I feel like the message of the story is pretty simple: the grass isn't always greener on the other side, or be careful what you wish for. On one hand, the message is so clear, it hits you over the head. On the other hand, the terrifying and disturbing images distract from what's really going on in the story and it might take a minute or two to actually grasp what's happening.

Coraline is a tricky book because it's one of those that's written for children and it will be found in the children's section of a bookstore, but I'm not sure how many children will actually appreciate it for what it is. Its message is simple, but the way that message is told is, in my opinion, not for children.

I really enjoyed the book as well as the movie, but if I'm choosing here, I think I'd have to choose the book. XD
Coraline had a lot more personality and imagination and was more likable. The cat had some pretty great lines that were missing in the movie. The corridor added a whole other dimension. The spider references are everywhere and plainly told to the reader (I had a difficult time interpreting several things from the movie when it came to that). Also, it's so fun to see Gaiman's writing style.

Whether you enjoy dark fantasy / horror stories or not, I would highly suggest reading Coraline if only to take note of the writing style itself. It is, after all, written by Neil Gaiman who is easily one of the best writers of fiction of our time.

Also, if you want to know more about Coraline and the history / backstories of the different characters, you should definitely take a look at the Horror History video series on YouTube made by CZ's World. His videos are slightly creepy, but extremely intriguing and insightful.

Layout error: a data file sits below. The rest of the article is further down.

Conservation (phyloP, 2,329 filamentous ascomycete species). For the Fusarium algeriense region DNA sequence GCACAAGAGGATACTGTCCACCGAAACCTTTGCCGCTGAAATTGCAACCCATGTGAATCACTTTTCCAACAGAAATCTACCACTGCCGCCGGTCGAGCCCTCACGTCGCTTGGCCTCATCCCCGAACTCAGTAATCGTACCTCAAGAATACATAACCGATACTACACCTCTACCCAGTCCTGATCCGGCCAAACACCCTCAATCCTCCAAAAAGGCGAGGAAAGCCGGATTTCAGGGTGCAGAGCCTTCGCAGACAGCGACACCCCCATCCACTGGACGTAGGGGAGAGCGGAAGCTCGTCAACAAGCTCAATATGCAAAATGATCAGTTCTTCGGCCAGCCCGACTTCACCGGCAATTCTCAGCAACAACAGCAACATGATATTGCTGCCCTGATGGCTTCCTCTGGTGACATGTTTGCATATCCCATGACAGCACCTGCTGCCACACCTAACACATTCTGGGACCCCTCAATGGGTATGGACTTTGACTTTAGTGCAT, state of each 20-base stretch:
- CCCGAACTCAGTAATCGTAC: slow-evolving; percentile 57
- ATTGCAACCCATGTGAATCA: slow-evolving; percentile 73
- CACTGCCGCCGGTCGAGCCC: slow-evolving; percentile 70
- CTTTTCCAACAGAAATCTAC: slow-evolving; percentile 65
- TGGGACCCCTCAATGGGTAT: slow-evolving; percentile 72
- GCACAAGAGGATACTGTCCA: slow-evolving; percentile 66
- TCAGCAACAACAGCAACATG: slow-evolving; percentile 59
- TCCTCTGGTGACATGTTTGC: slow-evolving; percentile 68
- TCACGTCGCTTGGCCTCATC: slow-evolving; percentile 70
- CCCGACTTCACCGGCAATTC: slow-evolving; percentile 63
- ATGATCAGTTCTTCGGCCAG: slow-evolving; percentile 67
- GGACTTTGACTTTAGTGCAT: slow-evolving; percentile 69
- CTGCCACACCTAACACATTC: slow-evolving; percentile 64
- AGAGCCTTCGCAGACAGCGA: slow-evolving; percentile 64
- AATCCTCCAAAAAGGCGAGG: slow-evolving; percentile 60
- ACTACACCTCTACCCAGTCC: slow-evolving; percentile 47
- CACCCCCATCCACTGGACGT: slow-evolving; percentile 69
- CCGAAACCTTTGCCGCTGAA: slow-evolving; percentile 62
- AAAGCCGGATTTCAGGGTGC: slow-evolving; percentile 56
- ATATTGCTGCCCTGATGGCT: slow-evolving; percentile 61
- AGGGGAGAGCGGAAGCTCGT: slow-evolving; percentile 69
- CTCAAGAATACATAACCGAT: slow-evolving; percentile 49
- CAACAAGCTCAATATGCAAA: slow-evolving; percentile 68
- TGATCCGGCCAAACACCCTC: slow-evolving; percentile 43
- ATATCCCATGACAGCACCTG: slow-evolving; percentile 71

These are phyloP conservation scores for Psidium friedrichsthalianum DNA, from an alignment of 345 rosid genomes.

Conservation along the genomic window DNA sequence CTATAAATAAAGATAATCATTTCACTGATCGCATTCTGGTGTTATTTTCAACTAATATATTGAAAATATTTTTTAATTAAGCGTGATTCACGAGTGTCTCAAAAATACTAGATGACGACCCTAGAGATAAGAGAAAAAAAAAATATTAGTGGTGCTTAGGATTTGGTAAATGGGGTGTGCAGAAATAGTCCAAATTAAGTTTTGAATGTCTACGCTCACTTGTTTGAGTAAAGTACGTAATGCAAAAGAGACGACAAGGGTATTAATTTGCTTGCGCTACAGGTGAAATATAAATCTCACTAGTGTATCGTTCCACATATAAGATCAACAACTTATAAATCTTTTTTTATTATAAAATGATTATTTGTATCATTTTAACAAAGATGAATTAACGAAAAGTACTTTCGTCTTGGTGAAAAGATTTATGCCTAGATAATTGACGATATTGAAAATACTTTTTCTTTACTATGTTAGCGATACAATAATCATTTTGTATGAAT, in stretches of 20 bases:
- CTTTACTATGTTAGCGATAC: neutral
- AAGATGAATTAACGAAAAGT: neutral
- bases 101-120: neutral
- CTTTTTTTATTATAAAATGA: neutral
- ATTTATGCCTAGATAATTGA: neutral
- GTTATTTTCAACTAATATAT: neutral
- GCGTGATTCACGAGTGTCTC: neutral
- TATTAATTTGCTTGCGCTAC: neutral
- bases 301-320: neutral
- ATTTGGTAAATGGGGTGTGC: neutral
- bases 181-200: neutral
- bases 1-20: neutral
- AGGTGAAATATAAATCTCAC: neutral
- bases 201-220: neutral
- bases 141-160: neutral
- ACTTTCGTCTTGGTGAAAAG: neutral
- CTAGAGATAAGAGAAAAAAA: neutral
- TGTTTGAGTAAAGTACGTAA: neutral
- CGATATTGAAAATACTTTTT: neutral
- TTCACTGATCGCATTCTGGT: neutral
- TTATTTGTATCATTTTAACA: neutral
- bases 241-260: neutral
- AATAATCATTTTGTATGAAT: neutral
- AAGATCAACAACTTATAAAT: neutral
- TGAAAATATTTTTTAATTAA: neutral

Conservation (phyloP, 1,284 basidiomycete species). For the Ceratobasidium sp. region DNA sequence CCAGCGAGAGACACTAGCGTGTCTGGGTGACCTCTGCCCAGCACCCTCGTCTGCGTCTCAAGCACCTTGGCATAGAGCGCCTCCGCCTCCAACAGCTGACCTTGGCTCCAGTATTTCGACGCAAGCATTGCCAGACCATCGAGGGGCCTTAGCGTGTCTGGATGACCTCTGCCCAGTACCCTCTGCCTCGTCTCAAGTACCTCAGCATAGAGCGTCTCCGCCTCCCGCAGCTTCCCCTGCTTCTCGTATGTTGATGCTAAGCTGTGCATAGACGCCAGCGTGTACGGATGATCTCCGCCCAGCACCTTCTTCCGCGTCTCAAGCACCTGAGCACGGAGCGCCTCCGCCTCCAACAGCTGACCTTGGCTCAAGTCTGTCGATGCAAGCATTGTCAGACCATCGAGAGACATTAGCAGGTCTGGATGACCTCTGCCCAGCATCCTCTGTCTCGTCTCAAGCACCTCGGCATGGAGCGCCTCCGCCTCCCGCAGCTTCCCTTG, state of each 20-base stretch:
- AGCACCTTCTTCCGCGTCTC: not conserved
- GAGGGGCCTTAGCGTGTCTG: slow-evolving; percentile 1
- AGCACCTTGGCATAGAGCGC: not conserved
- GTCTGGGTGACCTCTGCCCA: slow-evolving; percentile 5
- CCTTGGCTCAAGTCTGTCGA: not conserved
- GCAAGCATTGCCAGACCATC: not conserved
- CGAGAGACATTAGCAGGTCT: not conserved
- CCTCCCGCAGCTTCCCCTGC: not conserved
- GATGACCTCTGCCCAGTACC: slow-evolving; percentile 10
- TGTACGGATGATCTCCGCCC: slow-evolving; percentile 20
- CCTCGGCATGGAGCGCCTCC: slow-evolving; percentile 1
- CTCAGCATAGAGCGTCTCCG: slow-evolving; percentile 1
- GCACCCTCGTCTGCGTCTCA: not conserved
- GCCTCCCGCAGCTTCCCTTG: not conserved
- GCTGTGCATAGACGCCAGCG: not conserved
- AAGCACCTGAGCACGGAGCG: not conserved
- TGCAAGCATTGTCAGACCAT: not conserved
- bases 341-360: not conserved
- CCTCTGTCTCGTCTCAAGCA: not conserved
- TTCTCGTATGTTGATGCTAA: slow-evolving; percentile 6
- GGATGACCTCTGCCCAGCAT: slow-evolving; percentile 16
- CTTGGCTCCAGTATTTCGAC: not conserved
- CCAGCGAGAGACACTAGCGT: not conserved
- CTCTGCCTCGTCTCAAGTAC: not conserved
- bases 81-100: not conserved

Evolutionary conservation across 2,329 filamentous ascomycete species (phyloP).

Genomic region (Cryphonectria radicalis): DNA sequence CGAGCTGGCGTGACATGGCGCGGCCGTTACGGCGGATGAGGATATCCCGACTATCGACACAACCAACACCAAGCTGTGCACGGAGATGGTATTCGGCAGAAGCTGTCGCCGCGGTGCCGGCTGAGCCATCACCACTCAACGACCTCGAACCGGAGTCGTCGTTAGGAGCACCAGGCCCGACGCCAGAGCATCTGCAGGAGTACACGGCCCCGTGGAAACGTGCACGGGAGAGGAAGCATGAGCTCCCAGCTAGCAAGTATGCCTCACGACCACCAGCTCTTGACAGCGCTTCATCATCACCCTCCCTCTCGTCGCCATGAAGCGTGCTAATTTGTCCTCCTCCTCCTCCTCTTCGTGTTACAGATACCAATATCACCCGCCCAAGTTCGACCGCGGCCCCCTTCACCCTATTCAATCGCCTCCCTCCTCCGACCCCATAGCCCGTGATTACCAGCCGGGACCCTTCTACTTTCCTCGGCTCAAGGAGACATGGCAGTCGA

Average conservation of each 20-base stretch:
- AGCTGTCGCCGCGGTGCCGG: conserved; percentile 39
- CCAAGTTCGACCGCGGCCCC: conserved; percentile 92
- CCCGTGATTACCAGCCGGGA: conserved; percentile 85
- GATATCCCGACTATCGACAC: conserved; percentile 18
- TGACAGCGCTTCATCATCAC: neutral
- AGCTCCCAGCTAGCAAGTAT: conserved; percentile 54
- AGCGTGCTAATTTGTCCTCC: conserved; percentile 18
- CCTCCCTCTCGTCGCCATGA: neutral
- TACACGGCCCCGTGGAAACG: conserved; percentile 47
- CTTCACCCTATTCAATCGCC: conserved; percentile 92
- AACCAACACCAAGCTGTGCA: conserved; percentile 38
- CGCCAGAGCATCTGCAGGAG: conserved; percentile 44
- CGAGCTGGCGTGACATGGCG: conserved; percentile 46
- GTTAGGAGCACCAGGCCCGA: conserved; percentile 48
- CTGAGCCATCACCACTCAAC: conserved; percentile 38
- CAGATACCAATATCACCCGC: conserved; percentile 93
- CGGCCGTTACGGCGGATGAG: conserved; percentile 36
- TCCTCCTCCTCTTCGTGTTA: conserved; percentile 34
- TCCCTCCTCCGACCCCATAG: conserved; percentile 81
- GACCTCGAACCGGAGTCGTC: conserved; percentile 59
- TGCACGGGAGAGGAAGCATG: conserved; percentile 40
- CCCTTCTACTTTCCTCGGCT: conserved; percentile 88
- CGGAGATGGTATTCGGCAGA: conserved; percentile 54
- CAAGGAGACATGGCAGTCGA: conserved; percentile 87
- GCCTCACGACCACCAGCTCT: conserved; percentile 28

Thank you so much for reading!!

Yours truly,

Check out my young adult fantasy novel, The Story of Hollyhocks from my Ko-fi shop!!
Read Coraline by Neil Gaiman
Watch the Coraline movie!!

Friday, July 9, 2021

Into the Wildwood.

To my dearest friends and followers,

For the past month, I've felt really dry. By that I mean, creatively dry. Several times I sat down with the intention of writing a blog post and I just stared at the blank page before me, my mind equally as empty. I felt I had nothing to share, nothing exciting was happening that I felt like I wanted to talk about, and I still haven't worked on my novel.

I really need to take the time to write it, I know I keep saying that. What I think I want to do and maybe will set a goal for myself in the next few weeks, is find a writing buddy who will motivate me and share the experience of writing with me. Someone to keep me accountable basically. And I will do likewise for them.

While I've felt a bit dry, I've been doing some reading. I wasn't allowed to read this certain book when I was a kid, but I recently came across it again and began reading it. Wildwood Dancing is the title, written by Juliet Marillier.
It's one of the best fantasy novels I've ever read, right up there with The Little White Horse by Elizabeth Goudge and The Princess and the Goblin by George MacDonald.

Wildwood Dancing is a bit different than most middle grade fantasy novels I've read though, in that it is not set in the traditional English settings that most fantasy novels are, but rather, it is set in Transylvania and pulls heavily from the folklore from that surrounding area.